What I’ve Learned About Crashes



It should have been no big deal.  The kid did something stupid and banged up my car.  It felt like I had somehow bumped my head and my neck was stiff.  I was shook up more than anything else, but  I told my husband that I should go have my neck checked out, just in case.  He said he didn’t think it was necessary.  He put me in my big easy chair and gave me some ibuprofen.

Go Check It Out!

If you are ever in a wreck and have the slightest touch of pain, go have it checked out immediately.  I think because Bill was able to drive my car home, he had the impression the wreck wasn’t that big of a deal.  I wasn’t bleeding and nothing was broken, so how bad could it be.  Right?

Besides, nothing is more pathetic than folks who try to take advantage of other people.  They get in a little fender bender and jump out of the car holding their neck.  We are not those people.  Sure my neck was stiff, but Bill assured me it would get better, so I just gritted my teeth and waited for that to happen.

The next couple of days, my neck really hurt and I kept dropping things.  Now I am a bit of a klutz, but this wasn’t your run of the mill carelessness.  I’m standing in the kitchen holding a stack of dinner plates firmly with both hands and the next thing I know they are in a million pieces on the counter.  Then there was the plastic tumbler full of soda – the same tumbler I carry around all day long every day.  I didn’t hit it with my elbow.  My hands weren’t greasy.  I didn’t miss the edge of the counter.  I picked it up and then it was on the floor.

Medicine Ain’t What It Used To Be

After the first few days, Bill was right, my neck did seem to feel a little better.  Not normal, but better.  Certainly I was on the road to recovery – wasn’t I?  Some days were better than others.  Some days it was mainly a dull ache.  On other days I’d have a stab of pain that would almost buckle my knees.  But certainly I was getting better, surely I was getting better, it made sense that I should be getting better.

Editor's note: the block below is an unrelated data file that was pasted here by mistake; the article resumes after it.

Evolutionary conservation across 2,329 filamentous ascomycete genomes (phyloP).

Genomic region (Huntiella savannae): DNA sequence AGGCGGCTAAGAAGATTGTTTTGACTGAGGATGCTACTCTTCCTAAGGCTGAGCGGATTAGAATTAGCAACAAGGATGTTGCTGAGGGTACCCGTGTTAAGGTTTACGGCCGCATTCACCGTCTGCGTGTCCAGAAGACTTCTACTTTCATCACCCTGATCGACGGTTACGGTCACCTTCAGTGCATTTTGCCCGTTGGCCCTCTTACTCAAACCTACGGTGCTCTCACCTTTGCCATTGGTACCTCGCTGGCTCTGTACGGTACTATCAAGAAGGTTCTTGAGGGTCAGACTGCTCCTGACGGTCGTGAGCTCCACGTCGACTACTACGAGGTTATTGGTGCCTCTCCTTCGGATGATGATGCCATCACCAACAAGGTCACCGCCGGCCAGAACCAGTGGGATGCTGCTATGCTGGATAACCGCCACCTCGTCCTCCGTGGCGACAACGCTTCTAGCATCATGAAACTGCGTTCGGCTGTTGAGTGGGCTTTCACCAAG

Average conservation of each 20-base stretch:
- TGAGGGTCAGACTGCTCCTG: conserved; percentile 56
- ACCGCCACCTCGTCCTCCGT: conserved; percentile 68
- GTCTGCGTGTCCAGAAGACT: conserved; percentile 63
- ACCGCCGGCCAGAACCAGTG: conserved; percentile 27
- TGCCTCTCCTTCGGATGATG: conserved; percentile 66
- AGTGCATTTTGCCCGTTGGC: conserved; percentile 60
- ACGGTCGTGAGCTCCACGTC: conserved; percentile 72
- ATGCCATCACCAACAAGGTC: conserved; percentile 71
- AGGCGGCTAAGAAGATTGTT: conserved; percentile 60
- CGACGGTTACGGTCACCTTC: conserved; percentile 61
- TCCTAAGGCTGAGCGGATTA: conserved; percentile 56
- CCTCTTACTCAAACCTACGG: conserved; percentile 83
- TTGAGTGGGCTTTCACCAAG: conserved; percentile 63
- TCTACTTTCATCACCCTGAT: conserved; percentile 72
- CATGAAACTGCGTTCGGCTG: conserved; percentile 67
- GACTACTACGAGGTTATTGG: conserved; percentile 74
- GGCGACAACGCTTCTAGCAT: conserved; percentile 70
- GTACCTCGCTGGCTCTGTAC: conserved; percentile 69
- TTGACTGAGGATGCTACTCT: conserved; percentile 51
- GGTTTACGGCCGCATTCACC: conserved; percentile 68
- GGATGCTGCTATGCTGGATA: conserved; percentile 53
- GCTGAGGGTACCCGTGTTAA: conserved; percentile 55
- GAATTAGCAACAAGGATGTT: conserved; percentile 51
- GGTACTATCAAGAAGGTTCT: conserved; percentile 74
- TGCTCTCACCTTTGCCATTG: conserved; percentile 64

I wasn’t getting better.  I wasn’t suffering as dramatically as I had the first few days, but my neck and shoulders hurt.  So then I had to try and get medical attention.  First I called my doctor.  She wouldn’t even see me.  She doesn’t do car wrecks, but she gave me a number to call.

I looked the clinic up and it was on the other side of town.  The other side of town where I used to live.  The other side of town where my doctor has her office.  The other side of town that I didn’t want to commute back and forth to for what I thought might be a couple of weeks of physical therapy.

So, I called a clinic of the same sort on my side of town.  After several days and a game of phone tag with me doing all the tagging, they said I’d have to get a doctor’s referral and they didn’t do my doctor.  What was I supposed to do now?

So I called my doctor again and asked if they had anybody with more locations.  She gave me the number of a medical group that had offices “all over Dallas.”  Her idea of “all over Dallas” and my idea of “all over Dallas” were obviously very different.  Her idea of “all over Dallas” didn’t make it over to my side of Central Expressway.  So much for the whole “all over thing.”

I’ve run out of time today, but the fun is just starting, so please come back next week.  Then we can talk about x-rays, MRI’s and attorneys.


6 thoughts on “What I’ve Learned About Crashes”

  1. Some one hit me in the rear. I saw them coming and heard the squealing brakes. In that moment I remembered that in an accident racing drivers take their hands from the steering wheel because holding on sends shock waves through the body to the neck. It seemed to work, I had no whiplash at all! Hope it turns out ok!


    1. Thanks Andrew. You’ve been on my mind today, because I have been digging deep in material about Bratislava, which you said was one of your favorites. Did you visit the UFO on New Bridge?


  2. Jane, we’re grateful that you are doing better following your accident. We will be praying for you. Allan and Linda Cox


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